- Pub. Date:
- Cambridge University Press
This book argues that community can exist at the international level, and that states dwelling within an international community have the capacity to develop a pacific disposition. The contributors provide an exhaustive regional and historical survey of places where states have come to expect peace, where they are working to foster such expectations, and where peace is hoped for rather than expected. This volume is an important contribution to international relations theory and security studies, providing a new vision of the possibilities for peaceful relations among states.
|Publisher:||Cambridge University Press|
|Series:||Cambridge Studies in International Relations Series , #62|
|Edition description:||New Edition|
|Product dimensions:||5.98(w) x 8.98(h) x 1.06(d)|
Table of Contents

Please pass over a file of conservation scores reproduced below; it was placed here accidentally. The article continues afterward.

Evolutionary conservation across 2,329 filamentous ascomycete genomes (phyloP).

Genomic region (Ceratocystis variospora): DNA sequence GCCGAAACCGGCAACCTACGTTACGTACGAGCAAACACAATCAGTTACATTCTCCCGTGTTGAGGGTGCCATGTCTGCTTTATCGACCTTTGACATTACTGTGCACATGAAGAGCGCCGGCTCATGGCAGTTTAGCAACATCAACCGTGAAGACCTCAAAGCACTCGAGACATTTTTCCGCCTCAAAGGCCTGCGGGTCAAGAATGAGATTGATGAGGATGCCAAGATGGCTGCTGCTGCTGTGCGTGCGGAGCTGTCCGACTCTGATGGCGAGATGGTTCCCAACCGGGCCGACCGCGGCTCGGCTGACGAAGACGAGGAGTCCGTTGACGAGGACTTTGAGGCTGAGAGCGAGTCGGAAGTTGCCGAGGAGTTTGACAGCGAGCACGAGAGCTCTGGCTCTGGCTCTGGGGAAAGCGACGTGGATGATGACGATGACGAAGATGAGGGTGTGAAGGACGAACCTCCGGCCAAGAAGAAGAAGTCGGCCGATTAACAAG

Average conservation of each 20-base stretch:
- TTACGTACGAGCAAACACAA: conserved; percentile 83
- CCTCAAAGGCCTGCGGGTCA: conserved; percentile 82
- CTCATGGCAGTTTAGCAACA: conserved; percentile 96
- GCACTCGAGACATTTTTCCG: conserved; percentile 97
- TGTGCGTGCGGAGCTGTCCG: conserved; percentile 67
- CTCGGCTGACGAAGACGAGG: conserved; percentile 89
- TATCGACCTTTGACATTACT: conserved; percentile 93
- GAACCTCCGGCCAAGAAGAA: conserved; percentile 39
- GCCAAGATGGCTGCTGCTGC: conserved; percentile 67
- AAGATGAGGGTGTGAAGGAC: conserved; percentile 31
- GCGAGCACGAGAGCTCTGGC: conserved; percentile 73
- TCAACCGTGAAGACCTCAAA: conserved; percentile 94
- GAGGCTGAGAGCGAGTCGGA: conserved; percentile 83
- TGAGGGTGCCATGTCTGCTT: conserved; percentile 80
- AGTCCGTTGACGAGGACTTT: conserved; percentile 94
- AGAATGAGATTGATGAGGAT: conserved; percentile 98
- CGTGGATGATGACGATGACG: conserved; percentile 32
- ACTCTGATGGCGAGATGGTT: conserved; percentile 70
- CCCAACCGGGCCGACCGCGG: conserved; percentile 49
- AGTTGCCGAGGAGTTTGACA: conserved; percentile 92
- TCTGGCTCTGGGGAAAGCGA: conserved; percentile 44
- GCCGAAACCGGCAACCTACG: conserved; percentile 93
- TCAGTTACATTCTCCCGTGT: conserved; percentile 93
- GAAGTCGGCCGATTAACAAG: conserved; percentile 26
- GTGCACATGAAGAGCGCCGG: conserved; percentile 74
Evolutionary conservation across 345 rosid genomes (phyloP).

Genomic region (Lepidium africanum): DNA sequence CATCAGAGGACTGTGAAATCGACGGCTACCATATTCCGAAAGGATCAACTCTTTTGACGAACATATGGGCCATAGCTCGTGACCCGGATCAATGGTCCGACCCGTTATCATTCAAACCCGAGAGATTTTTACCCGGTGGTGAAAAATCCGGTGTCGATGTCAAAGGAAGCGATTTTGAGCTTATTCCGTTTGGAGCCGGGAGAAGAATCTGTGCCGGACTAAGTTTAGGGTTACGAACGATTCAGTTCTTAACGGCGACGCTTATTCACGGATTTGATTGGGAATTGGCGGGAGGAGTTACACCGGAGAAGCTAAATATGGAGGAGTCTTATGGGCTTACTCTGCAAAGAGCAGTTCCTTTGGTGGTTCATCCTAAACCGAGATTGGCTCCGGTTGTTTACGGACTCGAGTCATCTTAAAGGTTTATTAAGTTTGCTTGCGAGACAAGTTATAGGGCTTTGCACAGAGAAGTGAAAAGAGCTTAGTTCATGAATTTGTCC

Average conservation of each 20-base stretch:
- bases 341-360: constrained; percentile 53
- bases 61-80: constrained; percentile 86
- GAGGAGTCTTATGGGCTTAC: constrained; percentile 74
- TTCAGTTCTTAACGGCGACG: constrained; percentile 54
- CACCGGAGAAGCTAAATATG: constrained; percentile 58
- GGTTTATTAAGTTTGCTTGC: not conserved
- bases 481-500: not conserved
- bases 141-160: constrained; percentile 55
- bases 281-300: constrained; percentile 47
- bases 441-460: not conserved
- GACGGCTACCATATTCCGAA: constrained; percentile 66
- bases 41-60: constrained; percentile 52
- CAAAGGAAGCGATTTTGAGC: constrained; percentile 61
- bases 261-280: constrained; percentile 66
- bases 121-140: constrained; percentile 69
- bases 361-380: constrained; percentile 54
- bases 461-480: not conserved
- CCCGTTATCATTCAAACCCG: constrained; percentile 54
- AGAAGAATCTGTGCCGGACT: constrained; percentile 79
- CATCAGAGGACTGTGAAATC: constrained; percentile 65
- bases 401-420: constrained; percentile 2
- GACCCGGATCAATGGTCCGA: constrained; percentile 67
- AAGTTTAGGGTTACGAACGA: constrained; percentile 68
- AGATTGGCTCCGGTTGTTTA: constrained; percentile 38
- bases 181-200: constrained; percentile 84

Part I. Introduction and Theoretical Overview: 1. Security communities in theoretical perspective Emanuel Adler and Michael Barnett; 2. A framework for the study of security communities Emanuel Adler and Michael Barnett; Part II. Studies in Security Communities: 3. Insecurity, security, and asecurity in the West European non-war community Ole Waever; 4. Seeds of peaceful change: the OSCE's security community-building model Emanuel Adler; 5. Caravans in opposite directions: society, state and the development of a community in the Gulf Cooperation Council Michael Barnett and Gregory A. Gaus III; 6. Collective identity and conflict resolution in Southeast Asia Amitav Acharya; 7. Australia and the search for security community in the 1990s Richard A. Higgott and Kim Richard Nossal; 8. An emerging security community in South America? Andrew Hurrell; 9. The United States and Mexico: a pluralistic security community Guadelupe Gonzalez and Stephan Haggard; 10. No fences make good neighbours: the development of the US-Canadian security community, 1871-1940 Sean Shore; 11. A neo-Kantian perspective: democracy, interdependence and international organization in building security communities Bruce Russett; Part III. Conclusions: 12. International communities, secure or otherwise Charles Tilly; 13. Studying security communities in theory, comparison, and history Michael Barnett and Emanuel Adler.